Building Resilience to Recurrent Crisis: Policy and Program Guidance Release
Washington, D.C. - Drawn from USAID’s decades of experience providing humanitarian relief and development assistance, USAID Administrator Dr. Rajiv Shah launched the Agency’s first-ever Policy and Program Guidance on Building Resilience to Recurrent Crisis today. The guidance seeks to help vulnerable communities emerge from cycles of crisis to a pathway toward development. Ultimately, USAID aims to save more lives, as well as decrease the need for repeated infusions of humanitarian assistance.
The importance and urgency of this work has been made clear during the past year. In 2011, the combined effects of drought, conflict, and other pressures plunged millions into crisis in the Horn of Africa and Sahel. Only a few months later, another emerged in the Sahel, where millions of people have suffered from the devastating impacts of drought, conflict, and other pressures. In response to these emergencies, the international community provided significant levels of life-saving relief, largely concentrated in just a few countries. Over the last decade, international donors in just nine countries spent approximately $90 billion accounting for almost 50 percent of all humanitarian assistance during this period. During the same time, three quarters of USAID humanitarian assistance was spent in just 10 countries.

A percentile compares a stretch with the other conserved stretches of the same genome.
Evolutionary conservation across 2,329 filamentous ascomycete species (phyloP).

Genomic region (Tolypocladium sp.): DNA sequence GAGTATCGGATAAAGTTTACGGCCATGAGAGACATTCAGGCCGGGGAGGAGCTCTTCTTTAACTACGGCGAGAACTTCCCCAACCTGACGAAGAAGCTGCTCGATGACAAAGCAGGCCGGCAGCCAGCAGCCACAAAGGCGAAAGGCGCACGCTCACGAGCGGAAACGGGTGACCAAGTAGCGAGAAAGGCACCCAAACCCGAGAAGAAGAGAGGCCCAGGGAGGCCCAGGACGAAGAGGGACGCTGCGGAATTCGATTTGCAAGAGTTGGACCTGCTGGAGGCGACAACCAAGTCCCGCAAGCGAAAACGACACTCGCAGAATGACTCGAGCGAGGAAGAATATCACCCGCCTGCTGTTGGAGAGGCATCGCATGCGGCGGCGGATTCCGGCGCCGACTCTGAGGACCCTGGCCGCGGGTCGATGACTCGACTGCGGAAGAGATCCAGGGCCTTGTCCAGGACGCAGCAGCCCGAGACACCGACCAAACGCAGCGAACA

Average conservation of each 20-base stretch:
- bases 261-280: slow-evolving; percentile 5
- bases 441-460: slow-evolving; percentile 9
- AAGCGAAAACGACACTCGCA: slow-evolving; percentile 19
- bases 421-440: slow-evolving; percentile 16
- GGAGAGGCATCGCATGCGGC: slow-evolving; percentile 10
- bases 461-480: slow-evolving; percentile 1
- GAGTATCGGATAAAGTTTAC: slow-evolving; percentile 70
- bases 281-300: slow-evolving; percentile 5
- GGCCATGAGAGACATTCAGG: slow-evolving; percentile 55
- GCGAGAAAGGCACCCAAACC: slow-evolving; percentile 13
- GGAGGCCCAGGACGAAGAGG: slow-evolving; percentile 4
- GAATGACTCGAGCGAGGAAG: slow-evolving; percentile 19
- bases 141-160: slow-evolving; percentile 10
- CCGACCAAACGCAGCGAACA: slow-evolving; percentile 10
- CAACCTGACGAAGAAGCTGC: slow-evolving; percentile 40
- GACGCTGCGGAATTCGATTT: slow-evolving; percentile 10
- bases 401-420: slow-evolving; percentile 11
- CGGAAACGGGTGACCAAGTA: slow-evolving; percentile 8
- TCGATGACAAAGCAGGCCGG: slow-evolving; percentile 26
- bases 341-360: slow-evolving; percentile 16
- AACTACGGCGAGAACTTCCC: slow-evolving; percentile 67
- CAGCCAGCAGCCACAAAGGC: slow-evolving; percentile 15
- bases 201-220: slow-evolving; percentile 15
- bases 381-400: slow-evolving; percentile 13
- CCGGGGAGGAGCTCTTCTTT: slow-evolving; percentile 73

To do better, USAID is working with committed and accountable governments and international partners to build resilience. In the Horn of Africa, for example, USAID has set a goal to directly benefit 10 million people and reduce the region’s emergency caseload by one million people within five years.
USAID is committed to undertaking these efforts to strengthen its ability to save and improve lives. No one should have to face the crippling circumstances we have seen in the Horn of Africa and the Sahel over the past year. Through building resilience, USAID can help prevent that desperation, save lives, and create the conditions where families and communities can prosper.
- Pastoralist Areas Resilience Improvement and Market Expansion (PRIME)
- Productive Safety Net Program (PSNP)
- Water, Sanitation, and Hygiene Transformation for enhanced Resilience (WATER)